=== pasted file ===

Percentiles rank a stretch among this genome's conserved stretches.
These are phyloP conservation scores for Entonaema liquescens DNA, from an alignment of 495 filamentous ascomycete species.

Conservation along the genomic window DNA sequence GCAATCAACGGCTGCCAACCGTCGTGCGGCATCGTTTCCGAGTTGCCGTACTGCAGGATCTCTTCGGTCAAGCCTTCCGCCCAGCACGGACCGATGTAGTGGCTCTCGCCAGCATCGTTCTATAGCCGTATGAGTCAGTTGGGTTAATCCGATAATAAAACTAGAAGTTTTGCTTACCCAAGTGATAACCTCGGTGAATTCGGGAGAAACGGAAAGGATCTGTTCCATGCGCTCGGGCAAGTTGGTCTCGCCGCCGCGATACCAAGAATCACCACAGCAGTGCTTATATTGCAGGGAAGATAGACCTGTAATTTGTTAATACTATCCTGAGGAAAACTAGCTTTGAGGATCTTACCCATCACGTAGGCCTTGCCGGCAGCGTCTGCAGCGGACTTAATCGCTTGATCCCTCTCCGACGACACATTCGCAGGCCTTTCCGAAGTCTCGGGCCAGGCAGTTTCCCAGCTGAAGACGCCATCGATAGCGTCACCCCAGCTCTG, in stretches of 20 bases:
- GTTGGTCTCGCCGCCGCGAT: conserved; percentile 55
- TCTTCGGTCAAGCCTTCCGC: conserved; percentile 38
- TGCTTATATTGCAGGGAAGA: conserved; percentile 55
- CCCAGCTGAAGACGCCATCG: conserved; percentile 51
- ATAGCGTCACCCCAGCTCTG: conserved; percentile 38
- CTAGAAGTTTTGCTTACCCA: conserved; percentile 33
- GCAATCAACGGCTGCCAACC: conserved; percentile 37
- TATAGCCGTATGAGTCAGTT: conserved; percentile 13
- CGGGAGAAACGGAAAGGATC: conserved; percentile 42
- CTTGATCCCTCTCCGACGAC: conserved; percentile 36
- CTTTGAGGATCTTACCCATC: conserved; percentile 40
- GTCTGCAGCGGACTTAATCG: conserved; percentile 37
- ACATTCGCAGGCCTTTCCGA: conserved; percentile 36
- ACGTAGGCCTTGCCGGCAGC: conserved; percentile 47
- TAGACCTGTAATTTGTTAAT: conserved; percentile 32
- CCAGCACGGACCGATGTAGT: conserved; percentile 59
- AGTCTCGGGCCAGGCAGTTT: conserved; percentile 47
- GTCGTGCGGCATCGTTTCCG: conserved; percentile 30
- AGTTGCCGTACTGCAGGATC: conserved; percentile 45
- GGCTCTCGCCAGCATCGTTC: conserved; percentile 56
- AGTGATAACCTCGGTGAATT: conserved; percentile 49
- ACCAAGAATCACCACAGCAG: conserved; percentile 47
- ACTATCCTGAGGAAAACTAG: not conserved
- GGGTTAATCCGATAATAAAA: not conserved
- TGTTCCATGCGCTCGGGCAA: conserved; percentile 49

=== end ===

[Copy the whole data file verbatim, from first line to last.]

Percentiles rank a stretch among this genome's conserved stretches.
These are phyloP conservation scores for Entonaema liquescens DNA, from an alignment of 495 filamentous ascomycete species.

Conservation along the genomic window DNA sequence GCAATCAACGGCTGCCAACCGTCGTGCGGCATCGTTTCCGAGTTGCCGTACTGCAGGATCTCTTCGGTCAAGCCTTCCGCCCAGCACGGACCGATGTAGTGGCTCTCGCCAGCATCGTTCTATAGCCGTATGAGTCAGTTGGGTTAATCCGATAATAAAACTAGAAGTTTTGCTTACCCAAGTGATAACCTCGGTGAATTCGGGAGAAACGGAAAGGATCTGTTCCATGCGCTCGGGCAAGTTGGTCTCGCCGCCGCGATACCAAGAATCACCACAGCAGTGCTTATATTGCAGGGAAGATAGACCTGTAATTTGTTAATACTATCCTGAGGAAAACTAGCTTTGAGGATCTTACCCATCACGTAGGCCTTGCCGGCAGCGTCTGCAGCGGACTTAATCGCTTGATCCCTCTCCGACGACACATTCGCAGGCCTTTCCGAAGTCTCGGGCCAGGCAGTTTCCCAGCTGAAGACGCCATCGATAGCGTCACCCCAGCTCTG, in stretches of 20 bases:
- GTTGGTCTCGCCGCCGCGAT: conserved; percentile 55
- TCTTCGGTCAAGCCTTCCGC: conserved; percentile 38
- TGCTTATATTGCAGGGAAGA: conserved; percentile 55
- CCCAGCTGAAGACGCCATCG: conserved; percentile 51
- ATAGCGTCACCCCAGCTCTG: conserved; percentile 38
- CTAGAAGTTTTGCTTACCCA: conserved; percentile 33
- GCAATCAACGGCTGCCAACC: conserved; percentile 37
- TATAGCCGTATGAGTCAGTT: conserved; percentile 13
- CGGGAGAAACGGAAAGGATC: conserved; percentile 42
- CTTGATCCCTCTCCGACGAC: conserved; percentile 36
- CTTTGAGGATCTTACCCATC: conserved; percentile 40
- GTCTGCAGCGGACTTAATCG: conserved; percentile 37
- ACATTCGCAGGCCTTTCCGA: conserved; percentile 36
- ACGTAGGCCTTGCCGGCAGC: conserved; percentile 47
- TAGACCTGTAATTTGTTAAT: conserved; percentile 32
- CCAGCACGGACCGATGTAGT: conserved; percentile 59
- AGTCTCGGGCCAGGCAGTTT: conserved; percentile 47
- GTCGTGCGGCATCGTTTCCG: conserved; percentile 30
- AGTTGCCGTACTGCAGGATC: conserved; percentile 45
- GGCTCTCGCCAGCATCGTTC: conserved; percentile 56
- AGTGATAACCTCGGTGAATT: conserved; percentile 49
- ACCAAGAATCACCACAGCAG: conserved; percentile 47
- ACTATCCTGAGGAAAACTAG: not conserved
- GGGTTAATCCGATAATAAAA: not conserved
- TGTTCCATGCGCTCGGGCAA: conserved; percentile 49